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Transport Canada orders removal of least crash-resistant DOT-111 tank cars within 30 days, non-compliant cars within 3 years

Transport Canada is ordering the least crash-resistant DOT-111 tank cars be removed from dangerous goods service within 30 days. These are older cars that have no continuous reinforcement of their bottom shell, said Transport Minister Lisa Raitt. There are roughly 5,000 of these tank cars in North America that must be immediately removed from dangerous goods service in Canada. DOT-111 tank cars were the type involved in the Lac Mégantic derailment and disaster last year. (Earlier post.)

The mandate is one of a set of Transport Canada actions addressing the Transportation Safety Board of Canada’s initial recommendations regarding the ongoing investigation into Lac-Mégantic.

On 11 January 2014, Transport Canada proposed a new standard for the DOT‑111 tank car in Canada Gazette, Part I. The changes include thicker steel as well as additional top fitting and head shield protection. DOT-111 tank cars are used for transporting liquid dangerous goods, such as crude oil.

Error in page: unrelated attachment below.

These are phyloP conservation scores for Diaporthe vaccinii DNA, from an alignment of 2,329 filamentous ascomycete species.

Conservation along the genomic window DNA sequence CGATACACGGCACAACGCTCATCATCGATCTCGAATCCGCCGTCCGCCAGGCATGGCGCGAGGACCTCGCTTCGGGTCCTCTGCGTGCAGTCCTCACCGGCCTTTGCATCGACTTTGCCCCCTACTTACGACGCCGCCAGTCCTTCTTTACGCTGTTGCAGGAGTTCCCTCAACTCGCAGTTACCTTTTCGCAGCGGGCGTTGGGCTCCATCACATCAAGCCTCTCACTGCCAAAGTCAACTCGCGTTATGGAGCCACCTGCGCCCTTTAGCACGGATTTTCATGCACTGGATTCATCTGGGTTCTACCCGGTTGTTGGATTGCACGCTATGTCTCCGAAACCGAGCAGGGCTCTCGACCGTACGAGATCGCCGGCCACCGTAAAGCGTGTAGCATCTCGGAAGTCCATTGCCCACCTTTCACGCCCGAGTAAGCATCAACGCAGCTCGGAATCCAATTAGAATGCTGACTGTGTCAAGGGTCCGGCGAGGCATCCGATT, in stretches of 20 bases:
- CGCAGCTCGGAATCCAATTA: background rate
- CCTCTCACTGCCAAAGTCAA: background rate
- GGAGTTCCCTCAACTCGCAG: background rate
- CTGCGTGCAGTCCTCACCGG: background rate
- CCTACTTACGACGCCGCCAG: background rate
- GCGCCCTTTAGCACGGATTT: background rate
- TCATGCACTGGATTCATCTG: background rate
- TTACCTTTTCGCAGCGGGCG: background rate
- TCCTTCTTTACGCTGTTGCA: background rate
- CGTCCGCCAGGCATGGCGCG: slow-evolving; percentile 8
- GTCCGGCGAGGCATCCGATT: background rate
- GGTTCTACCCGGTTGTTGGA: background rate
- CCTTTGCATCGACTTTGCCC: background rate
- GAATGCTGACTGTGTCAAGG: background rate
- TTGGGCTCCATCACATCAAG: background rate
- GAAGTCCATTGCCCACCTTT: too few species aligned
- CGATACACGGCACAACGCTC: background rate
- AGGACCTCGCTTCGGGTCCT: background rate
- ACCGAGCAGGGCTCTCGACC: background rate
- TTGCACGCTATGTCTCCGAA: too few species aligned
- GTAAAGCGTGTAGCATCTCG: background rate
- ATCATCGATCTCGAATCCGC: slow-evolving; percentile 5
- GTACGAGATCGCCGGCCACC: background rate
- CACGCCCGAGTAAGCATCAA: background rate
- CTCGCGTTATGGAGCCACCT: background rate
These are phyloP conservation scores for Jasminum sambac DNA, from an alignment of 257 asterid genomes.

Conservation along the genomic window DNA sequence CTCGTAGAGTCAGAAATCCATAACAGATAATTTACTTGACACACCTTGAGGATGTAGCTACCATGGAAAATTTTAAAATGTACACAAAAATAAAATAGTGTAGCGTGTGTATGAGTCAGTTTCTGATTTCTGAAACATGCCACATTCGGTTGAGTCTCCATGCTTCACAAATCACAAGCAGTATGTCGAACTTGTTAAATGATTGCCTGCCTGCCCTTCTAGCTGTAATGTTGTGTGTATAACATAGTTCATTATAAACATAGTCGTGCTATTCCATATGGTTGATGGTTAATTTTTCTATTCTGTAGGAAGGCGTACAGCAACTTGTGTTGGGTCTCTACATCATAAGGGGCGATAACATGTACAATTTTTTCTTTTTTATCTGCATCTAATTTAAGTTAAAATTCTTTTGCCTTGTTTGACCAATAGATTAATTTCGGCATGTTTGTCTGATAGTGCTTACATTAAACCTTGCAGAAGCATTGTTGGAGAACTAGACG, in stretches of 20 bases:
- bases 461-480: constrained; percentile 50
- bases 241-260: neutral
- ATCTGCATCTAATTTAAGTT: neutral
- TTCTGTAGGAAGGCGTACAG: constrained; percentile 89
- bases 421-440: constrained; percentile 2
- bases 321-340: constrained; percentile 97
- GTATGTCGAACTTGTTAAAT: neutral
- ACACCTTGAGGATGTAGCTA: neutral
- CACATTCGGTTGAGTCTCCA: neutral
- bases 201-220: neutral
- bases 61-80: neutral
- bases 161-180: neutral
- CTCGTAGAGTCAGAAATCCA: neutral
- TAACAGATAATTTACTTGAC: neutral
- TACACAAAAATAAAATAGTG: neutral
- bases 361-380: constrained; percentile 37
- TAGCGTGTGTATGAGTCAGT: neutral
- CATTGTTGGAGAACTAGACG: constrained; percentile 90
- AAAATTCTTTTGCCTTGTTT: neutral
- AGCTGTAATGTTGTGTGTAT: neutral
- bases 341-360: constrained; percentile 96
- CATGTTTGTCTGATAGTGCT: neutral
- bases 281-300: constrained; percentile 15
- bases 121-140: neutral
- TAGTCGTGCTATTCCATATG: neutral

As another one of the newly announced actions, DOT-111 tank cars that do not meet the new January 2014 standard—or any other future standard—must be phased out or refitted within three years.

Industry is already building new tank cars to this standard; approximately 55,000 of them have been ordered, representing nearly half of the current DOT-111 tank car fleet used to transport flammable liquids, such as crude oil.

Other actions include:

  • Issuance of a Protective Direction requiring Emergency Response Assistance Plans for for trains that have even a single tank car loaded with one of the following flammable liquids transported in large quantity by rail: crude oil, gasoline, diesel, aviation fuel, or ethanol;

  • Creation of a task force that brings stakeholders such as municipalities, first responders, railways and shippers together to strengthen emergency response capacity across the country; and

  • Requiring railway companies to reduce the speed of trains carrying dangerous goods and implement other key operating practices.

Transport Canada is also issuing a Ministerial Order that requires railway companies to develop new rules regarding operating practices for the safe transportation of dangerous goods.



If really applied (very doubtful due to absence of inspectors and political will to regulate for the last 10+ years) it could, with new Pipelines delays, promote a major increase in new tank cars manufacturing activities and leasing.

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